Senators Warren and Murphy, Rep. Khanna Call on President Biden to Overhaul U.S. Counterterrorism Policy
As many as 48,000 civilians across seven countries have reportedly been killed by U.S. strikes over the past two decades.
“These inexcusable figures reflect an uncomfortable truth: in far too many cases, rather than achieving the policy goal of eliminating hostile combatants to preserve U.S. national security, lethal U.S. strikes have instead killed thousands of civilians, including children.”
Washington, D.C. — United States Senators Elizabeth Warren (D-Mass.), a member of the Senate Armed Services Committee (SASC), along with Chris Murphy (D-Conn.), Chairman of the Senate Foreign Relations Subcommittee on Near East, South Asia, Central Asia, and Counterterrorism, Representative Ro Khanna (D-Calif.), member of the House Armed Services Committee (HASC), and nine other senators and 36 members of the House of Representatives sent a letter to President Biden expressing concern about the United States’ targeting criteria for drone strikes that has led to the deaths of thousands of civilians, with little accountability. In the letter, the lawmakers call on the President to overhaul U.S. counterterrorism policy to center human rights and the protection of civilians, only using lethal force when it is lawful and as a last resort. This letter comes as more details emerge about the botched August 29th strike in Kabul, Afghanistan which led to 10 civilian deaths including seven children and an aid worker employed by an American NGO, as well as the potentially unlawful 2019 strike in Baghuz, Syria, which the military never independently investigated.
“Over successive administrations spanning nearly two decades, presidents have claimed virtually unlimited, unilateral power to use lethal force around the world and without congressional authorization, killing not only armed actors but also innocent civilians—even American citizens. Without systematic reforms centered on human rights and international law, the status quo will continue to undermine counterterrorism objectives, produce significant human and strategic costs, and erode the rule of law and the United States’ image abroad,” wrote the lawmakers.
In many instances, U.S. drone strikes have led to unintended and deadly consequences. As many as 48,000 civilians across seven countries have reportedly been killed by U.S. strikes over the past two decades. At least 14,000 U.S. airstrikes have been conducted by unmanned aircraft since 2002, killing as many as 2,200 civilians—including 450 children. Alarmingly, the actual numbers are likely significantly higher given the difficulty of comprehensive reporting and the United States’ consistent underreporting of these numbers and reported refusal to investigate reports absent “potential for high media attention.”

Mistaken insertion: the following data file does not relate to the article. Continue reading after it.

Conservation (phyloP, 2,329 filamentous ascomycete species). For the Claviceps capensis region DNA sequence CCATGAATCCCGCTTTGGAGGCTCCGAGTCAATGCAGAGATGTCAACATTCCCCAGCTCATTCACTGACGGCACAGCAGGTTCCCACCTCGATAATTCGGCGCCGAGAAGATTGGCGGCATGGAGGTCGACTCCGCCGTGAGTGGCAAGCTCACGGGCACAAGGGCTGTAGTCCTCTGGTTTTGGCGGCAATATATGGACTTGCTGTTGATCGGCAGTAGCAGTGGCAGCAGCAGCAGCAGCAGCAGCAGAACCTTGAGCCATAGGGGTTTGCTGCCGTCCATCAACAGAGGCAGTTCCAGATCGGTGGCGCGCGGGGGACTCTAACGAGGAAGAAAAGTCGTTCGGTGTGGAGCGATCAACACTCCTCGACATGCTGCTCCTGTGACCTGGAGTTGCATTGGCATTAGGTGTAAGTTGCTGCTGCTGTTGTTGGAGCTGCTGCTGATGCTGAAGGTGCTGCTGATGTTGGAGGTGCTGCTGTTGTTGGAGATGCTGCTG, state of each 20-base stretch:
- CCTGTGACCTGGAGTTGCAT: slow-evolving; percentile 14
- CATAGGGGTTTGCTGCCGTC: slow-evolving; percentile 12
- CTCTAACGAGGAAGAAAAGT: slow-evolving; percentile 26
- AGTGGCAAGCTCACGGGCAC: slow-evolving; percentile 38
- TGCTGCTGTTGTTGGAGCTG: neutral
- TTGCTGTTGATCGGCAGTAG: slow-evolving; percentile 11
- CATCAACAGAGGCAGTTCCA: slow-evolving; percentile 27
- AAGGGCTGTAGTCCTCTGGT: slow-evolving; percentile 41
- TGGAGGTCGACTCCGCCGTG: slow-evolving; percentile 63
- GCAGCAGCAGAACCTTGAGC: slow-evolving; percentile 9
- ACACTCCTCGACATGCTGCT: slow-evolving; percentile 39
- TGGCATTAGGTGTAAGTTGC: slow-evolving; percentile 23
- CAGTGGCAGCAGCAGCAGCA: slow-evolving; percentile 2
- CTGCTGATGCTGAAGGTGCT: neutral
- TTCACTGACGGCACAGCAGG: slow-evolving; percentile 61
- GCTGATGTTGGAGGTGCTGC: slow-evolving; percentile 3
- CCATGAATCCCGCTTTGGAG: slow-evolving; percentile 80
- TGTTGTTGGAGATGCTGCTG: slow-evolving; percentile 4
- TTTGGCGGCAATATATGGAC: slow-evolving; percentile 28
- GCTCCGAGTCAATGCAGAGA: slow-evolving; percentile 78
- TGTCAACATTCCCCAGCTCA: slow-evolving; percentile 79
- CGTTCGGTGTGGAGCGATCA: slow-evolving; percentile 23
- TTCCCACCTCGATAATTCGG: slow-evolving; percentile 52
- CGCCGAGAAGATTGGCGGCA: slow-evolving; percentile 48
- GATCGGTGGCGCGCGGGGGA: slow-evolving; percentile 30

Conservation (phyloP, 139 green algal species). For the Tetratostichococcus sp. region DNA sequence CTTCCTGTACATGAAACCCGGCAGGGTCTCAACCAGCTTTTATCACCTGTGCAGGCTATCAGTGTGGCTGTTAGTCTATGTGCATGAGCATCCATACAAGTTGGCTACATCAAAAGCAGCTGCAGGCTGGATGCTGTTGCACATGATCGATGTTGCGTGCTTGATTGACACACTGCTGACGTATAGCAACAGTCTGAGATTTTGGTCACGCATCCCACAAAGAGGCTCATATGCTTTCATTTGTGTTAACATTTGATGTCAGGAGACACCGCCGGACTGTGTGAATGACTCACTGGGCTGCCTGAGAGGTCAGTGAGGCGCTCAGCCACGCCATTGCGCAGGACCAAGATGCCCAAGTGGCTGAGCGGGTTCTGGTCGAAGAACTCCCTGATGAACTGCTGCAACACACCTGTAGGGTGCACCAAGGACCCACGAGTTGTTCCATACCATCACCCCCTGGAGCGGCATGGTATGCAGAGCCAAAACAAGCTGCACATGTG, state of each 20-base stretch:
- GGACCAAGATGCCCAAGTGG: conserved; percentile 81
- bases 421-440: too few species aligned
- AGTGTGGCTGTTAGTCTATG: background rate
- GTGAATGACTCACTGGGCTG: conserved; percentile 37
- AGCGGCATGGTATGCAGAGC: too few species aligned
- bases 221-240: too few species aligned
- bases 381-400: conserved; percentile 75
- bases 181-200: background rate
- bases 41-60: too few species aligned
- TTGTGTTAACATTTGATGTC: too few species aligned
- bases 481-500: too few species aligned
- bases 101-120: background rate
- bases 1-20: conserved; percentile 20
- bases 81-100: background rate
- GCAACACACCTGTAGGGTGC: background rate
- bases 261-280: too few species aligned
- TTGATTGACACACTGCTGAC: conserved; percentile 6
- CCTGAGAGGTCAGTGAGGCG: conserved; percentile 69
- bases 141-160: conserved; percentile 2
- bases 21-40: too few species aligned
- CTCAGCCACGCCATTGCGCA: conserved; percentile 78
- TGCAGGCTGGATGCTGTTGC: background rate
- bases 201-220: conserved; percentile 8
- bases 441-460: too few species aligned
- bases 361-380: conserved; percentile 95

“These inexcusable figures reflect an uncomfortable truth: in far too many cases, rather than achieving the policy goal of eliminating hostile combatants to preserve U.S. national security, lethal U.S. strikes have instead killed thousands of civilians, including children,” the lawmakers continued.
In the U.S. Senate, this letter was also signed by Richard Blumenthal (D-Conn.), Patrick Leahy D-Vt.), Chris Van Hollen (D-Md.), Edward J. Markey (D-Mass.), Ben Cardin (D-Md.), Brian Schatz (D-Hawaii), Jeffrey A. Merkley (D-Ore.), Bernie Sanders (I-Vt.), and Dick Durbin (D-Ill.). In the U.S. House of Representatives, cosigners include Representatives Sara Jacobs (D-Calif.), Raúl Grijalva (D-Ariz.), Barbara Lee (D-Calif.), Eleanor Holmes Norton (D-D.C.), Hank Johnson (D-Ga.), Andy Levin (D-Mich.), Gerry Connolly (D-Va.), Alexandria Ocasio-Cortez (D-N.Y.), Ilhan Omar (D-Minn.), Jim McGovern (D-Mass.), Peter DeFazio (D-Ore.), Judy Chu (D-Calif.), Katie Porter (C-Calif.), Chuy Garcia (D-Ill.), Jan Schakowsky (D-Ill.), Mark Pocan (D-Wisc.), Ted Lieu (D-Calif.), Betty McCollum (D-Minn.), Peter Welch (D-Vt.), Earl Blumenauer (D-Ore.), Bobby L. Rush (D-Ill.), Veronica Escobar (D-Texas), and Cori Bush (D-MO), Rashida Tlaib (D-Mich.), Susan Wild (D-Penn.), Pramila Jayapal (D-Wash.), Ayanna Pressley (D-Mass.), Marie Newman (D-Ill.), Karen Bass (D-Cali.), Nydia Velázquez (D-N.Y.), Don Beyer (D-Va.), Joe Courtney (D-Conn.), Jahana Hayes (D-Conn.), John Larson (D-Conn.), and Danny Davis (D-Ill.), Jamaal Bowman (D-N.Y.), and Jamie Raskin (D-Mary.).
Senator Warren has long led the call for accountability for U.S. military operations that kill innocent civilians:
- In November 2021, Senator Warren sent a letter to Senator Jack Reed (D-R.I.), Chairman of SASC, requesting that the Committee launch a formal inquiry to review the findings and implications of a New York Times report detailing how the U.S. military hid an airstrike in Baghuz, Syria that killed dozens of civilians.
- Following the August 29, 2021, unmanned airstrike that killed ten civilians in Afghanistan, Senator Warren and Representative Ro Khanna (D-Calif.) sent a letter to Secretary Austin to use the tragedy of civilian harm to look into the Pentagon’s history of accidentally targeting innocent civilians and significantly under-investigate and undercount civilian casualties.
- In July, Senator Warren and Representative Khanna sent a letter urging Secretary Austin to review why significant undercounts of civilian casualties persist and why DoD made zero ex gratia payments to grieving civilians last year despite authorization and funding from Congress.
- In June 2020, Senator Warren and Representative Ro Khanna introduced the Protection of Civilians in Military Operations Act, bicameral legislation that would enhance reporting on civilian casualties resulting from U.S. military operations, improve investigations into civilian casualties, and strengthen resources for the Department's policies and practices relating to civilian casualty prevention and responses.
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